Predicting Kindergarten Success for Economically Disadvantaged Head Start Children: A Latent Curve Analysis.Reportar como inadecuado




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The purpose of this study was to use data from the Early Childhood Longitudinal Study, Kindergarten Class of 1998-1999 database for public use (version 2.9.2.1; Westat, 2000) to examine a sample of Head Start children and families to predict kindergarten and first grade success, The study controlled family variables of income level, family structure, and parent education level while predicting kindergarten and first grade success. Both repeated measures analysis of variance and latent curve analysis (LCA) were used to predict the academic success of kindergarten and first grade children. Results show that both income level and parent education level had statistically significant (p<0.05) effects on reading, mathematics, and general knowledge item response theory (IRT) scale scores, while family structure had a much weaker effect (nonsignificant) on reading, mathematics, and general knowledge IRT scale scores. Further, the means of Head Start children from families at or above the poverty level were consistently higher than those of children from families below the poverty level. The study compared LCA model fit statistics for the models tested. The growth model used for reading appears to provide the best-fit statistics. The growth model for knowledge provides the second best-fit statistics. The growth model for mathematics fit well overall, although the fit statistics are not as ideal as the reading and knowledge growth models. More studies need to be done in that area. (Author/SLD)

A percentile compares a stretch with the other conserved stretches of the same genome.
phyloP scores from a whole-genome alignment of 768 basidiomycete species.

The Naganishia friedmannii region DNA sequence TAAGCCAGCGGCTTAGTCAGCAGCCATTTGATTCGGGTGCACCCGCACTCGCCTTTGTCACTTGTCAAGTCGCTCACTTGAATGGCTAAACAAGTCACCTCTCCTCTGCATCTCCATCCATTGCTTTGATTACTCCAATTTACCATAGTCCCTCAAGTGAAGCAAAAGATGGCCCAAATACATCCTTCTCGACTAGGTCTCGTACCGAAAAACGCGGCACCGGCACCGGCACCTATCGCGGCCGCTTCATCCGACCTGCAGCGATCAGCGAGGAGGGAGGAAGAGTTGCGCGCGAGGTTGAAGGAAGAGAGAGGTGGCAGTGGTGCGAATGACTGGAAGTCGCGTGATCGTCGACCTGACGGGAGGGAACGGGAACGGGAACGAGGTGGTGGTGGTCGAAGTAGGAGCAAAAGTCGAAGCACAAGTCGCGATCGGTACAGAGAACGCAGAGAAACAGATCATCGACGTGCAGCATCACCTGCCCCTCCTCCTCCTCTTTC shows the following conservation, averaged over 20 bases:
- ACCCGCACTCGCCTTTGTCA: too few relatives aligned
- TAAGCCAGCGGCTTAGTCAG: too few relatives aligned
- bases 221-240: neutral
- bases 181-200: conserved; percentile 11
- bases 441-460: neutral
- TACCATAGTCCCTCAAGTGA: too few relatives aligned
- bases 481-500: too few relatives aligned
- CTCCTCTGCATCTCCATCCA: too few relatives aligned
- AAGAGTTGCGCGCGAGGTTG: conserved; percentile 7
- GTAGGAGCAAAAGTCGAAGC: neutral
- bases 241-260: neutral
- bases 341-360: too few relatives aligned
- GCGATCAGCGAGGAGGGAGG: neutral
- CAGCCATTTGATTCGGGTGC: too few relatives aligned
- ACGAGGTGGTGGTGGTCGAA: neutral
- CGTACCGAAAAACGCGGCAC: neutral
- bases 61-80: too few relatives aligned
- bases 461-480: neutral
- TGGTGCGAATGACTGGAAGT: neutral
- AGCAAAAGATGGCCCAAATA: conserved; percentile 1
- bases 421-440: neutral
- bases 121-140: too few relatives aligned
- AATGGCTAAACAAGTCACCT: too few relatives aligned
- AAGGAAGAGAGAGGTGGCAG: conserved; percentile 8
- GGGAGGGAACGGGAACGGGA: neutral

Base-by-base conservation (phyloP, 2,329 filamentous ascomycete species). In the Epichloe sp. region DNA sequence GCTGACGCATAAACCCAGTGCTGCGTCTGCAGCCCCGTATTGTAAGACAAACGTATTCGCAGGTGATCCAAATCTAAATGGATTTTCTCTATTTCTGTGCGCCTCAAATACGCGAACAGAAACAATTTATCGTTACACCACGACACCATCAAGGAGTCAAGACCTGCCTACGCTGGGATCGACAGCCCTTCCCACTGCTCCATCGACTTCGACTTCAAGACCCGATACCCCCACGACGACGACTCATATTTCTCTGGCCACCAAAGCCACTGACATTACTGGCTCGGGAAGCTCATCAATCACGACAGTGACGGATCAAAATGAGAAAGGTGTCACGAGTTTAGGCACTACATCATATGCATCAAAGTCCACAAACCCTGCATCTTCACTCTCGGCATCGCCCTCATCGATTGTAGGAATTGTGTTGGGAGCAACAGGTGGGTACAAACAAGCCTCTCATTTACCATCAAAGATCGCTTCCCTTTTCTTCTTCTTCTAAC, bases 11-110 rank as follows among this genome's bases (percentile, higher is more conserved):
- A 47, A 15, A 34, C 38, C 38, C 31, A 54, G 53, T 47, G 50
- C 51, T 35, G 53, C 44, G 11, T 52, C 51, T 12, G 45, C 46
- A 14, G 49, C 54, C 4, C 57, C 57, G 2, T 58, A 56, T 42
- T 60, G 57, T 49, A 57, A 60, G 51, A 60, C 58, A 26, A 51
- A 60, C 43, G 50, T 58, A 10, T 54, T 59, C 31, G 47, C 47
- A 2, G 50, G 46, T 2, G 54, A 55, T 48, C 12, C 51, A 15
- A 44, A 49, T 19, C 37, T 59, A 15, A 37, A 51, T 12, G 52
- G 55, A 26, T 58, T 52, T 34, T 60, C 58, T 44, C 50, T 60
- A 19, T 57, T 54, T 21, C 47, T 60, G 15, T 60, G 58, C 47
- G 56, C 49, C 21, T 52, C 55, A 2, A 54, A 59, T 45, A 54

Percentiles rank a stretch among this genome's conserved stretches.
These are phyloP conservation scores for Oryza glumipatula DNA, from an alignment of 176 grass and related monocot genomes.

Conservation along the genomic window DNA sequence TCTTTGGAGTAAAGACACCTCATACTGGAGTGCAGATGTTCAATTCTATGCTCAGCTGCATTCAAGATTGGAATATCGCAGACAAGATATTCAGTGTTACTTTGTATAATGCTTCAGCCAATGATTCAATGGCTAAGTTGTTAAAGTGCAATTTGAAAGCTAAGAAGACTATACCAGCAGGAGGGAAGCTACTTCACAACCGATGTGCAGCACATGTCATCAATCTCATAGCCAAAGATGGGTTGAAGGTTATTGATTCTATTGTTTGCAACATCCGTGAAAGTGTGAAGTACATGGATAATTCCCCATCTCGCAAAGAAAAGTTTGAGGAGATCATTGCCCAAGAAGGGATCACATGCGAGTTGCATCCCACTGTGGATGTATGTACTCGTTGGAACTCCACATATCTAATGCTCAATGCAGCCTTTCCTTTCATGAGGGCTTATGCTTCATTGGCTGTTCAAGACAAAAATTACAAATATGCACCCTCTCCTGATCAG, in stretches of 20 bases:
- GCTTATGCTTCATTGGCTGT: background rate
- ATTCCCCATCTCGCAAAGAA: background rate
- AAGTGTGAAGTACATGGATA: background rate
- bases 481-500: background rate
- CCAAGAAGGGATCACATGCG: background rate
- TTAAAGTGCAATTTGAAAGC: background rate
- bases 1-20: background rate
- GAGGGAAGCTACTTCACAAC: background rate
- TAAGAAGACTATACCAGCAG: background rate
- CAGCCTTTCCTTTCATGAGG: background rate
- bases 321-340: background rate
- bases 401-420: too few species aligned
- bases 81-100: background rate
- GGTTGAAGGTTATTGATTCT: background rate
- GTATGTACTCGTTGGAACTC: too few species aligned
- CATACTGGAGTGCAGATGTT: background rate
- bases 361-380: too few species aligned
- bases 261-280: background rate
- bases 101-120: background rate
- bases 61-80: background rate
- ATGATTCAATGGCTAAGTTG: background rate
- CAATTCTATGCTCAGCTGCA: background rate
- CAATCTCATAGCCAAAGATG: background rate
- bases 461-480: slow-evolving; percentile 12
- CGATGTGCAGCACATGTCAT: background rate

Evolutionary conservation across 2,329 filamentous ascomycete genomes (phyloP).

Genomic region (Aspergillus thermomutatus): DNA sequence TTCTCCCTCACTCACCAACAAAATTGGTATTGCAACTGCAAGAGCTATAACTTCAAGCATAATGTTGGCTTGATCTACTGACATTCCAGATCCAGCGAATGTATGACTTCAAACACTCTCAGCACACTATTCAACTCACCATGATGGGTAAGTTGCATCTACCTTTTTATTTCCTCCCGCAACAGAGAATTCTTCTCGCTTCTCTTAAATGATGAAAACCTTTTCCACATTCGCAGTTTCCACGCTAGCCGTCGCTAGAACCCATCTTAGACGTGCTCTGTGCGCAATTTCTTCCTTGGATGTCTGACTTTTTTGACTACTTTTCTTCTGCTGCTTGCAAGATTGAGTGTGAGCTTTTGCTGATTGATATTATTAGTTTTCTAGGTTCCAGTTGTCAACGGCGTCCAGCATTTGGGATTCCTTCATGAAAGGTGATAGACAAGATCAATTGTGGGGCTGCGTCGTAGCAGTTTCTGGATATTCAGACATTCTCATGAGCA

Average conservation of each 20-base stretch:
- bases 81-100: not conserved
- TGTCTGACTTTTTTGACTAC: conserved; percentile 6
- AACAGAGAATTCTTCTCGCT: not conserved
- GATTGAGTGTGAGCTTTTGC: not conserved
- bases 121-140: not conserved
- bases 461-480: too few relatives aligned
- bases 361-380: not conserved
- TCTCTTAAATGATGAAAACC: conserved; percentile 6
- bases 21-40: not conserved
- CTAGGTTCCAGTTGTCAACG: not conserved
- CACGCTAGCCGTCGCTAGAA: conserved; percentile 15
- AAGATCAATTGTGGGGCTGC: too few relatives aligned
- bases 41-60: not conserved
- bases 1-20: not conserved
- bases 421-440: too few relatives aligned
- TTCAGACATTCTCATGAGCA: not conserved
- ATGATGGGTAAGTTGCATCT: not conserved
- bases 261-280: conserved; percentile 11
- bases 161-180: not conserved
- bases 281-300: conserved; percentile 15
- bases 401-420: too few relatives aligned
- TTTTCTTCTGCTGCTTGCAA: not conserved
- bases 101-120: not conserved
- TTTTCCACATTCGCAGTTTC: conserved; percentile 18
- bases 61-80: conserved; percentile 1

Descriptors: Academic Achievement, Economically Disadvantaged, Grade 1, Kindergarten, Kindergarten Children, Longitudinal Studies, Prediction, Success











Autor: Jiang, Ying Hong; Mok, Doris; Weaver, Robert R.

Fuente: https://eric.ed.gov/?q=a&ft=on&ff1=dtySince_1992&pg=6166&id=ED482464







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